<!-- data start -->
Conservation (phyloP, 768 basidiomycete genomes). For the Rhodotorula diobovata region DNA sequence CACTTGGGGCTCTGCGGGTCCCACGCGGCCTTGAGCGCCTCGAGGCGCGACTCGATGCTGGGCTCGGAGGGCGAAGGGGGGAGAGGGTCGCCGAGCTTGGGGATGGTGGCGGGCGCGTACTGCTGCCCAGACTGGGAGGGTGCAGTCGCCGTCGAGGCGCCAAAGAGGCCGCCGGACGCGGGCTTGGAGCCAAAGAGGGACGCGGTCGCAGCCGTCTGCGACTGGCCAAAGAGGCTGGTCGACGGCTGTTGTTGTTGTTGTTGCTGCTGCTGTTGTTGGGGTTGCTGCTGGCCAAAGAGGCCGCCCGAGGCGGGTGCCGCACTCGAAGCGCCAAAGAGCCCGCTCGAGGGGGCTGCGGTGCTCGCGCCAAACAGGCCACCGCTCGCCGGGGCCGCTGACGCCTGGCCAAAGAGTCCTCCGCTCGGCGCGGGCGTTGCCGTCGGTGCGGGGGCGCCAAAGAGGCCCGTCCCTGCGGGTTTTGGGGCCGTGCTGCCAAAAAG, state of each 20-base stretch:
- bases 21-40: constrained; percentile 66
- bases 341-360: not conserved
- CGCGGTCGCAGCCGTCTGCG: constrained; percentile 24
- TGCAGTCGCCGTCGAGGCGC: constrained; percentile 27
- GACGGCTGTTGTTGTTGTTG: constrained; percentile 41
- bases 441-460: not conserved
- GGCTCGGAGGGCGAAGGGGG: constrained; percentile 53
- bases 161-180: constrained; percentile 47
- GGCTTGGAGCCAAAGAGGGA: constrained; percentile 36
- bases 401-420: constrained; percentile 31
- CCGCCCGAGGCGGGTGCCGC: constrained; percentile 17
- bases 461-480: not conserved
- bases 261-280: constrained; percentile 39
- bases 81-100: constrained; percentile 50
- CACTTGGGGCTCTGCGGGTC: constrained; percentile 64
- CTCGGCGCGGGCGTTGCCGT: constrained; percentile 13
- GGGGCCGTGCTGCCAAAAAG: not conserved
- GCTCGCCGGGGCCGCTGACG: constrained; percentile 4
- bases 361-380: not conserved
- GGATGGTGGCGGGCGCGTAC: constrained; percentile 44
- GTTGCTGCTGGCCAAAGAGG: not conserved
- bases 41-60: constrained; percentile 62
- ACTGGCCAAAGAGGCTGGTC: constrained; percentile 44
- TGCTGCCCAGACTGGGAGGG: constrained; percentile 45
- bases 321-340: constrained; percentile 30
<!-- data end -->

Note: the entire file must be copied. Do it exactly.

Conservation (phyloP, 768 basidiomycete genomes). For the Rhodotorula diobovata region DNA sequence CACTTGGGGCTCTGCGGGTCCCACGCGGCCTTGAGCGCCTCGAGGCGCGACTCGATGCTGGGCTCGGAGGGCGAAGGGGGGAGAGGGTCGCCGAGCTTGGGGATGGTGGCGGGCGCGTACTGCTGCCCAGACTGGGAGGGTGCAGTCGCCGTCGAGGCGCCAAAGAGGCCGCCGGACGCGGGCTTGGAGCCAAAGAGGGACGCGGTCGCAGCCGTCTGCGACTGGCCAAAGAGGCTGGTCGACGGCTGTTGTTGTTGTTGTTGCTGCTGCTGTTGTTGGGGTTGCTGCTGGCCAAAGAGGCCGCCCGAGGCGGGTGCCGCACTCGAAGCGCCAAAGAGCCCGCTCGAGGGGGCTGCGGTGCTCGCGCCAAACAGGCCACCGCTCGCCGGGGCCGCTGACGCCTGGCCAAAGAGTCCTCCGCTCGGCGCGGGCGTTGCCGTCGGTGCGGGGGCGCCAAAGAGGCCCGTCCCTGCGGGTTTTGGGGCCGTGCTGCCAAAAAG, state of each 20-base stretch:
- bases 21-40: constrained; percentile 66
- bases 341-360: not conserved
- CGCGGTCGCAGCCGTCTGCG: constrained; percentile 24
- TGCAGTCGCCGTCGAGGCGC: constrained; percentile 27
- GACGGCTGTTGTTGTTGTTG: constrained; percentile 41
- bases 441-460: not conserved
- GGCTCGGAGGGCGAAGGGGG: constrained; percentile 53
- bases 161-180: constrained; percentile 47
- GGCTTGGAGCCAAAGAGGGA: constrained; percentile 36
- bases 401-420: constrained; percentile 31
- CCGCCCGAGGCGGGTGCCGC: constrained; percentile 17
- bases 461-480: not conserved
- bases 261-280: constrained; percentile 39
- bases 81-100: constrained; percentile 50
- CACTTGGGGCTCTGCGGGTC: constrained; percentile 64
- CTCGGCGCGGGCGTTGCCGT: constrained; percentile 13
- GGGGCCGTGCTGCCAAAAAG: not conserved
- GCTCGCCGGGGCCGCTGACG: constrained; percentile 4
- bases 361-380: not conserved
- GGATGGTGGCGGGCGCGTAC: constrained; percentile 44
- GTTGCTGCTGGCCAAAGAGG: not conserved
- bases 41-60: constrained; percentile 62
- ACTGGCCAAAGAGGCTGGTC: constrained; percentile 44
- TGCTGCCCAGACTGGGAGGG: constrained; percentile 45
- bases 321-340: constrained; percentile 30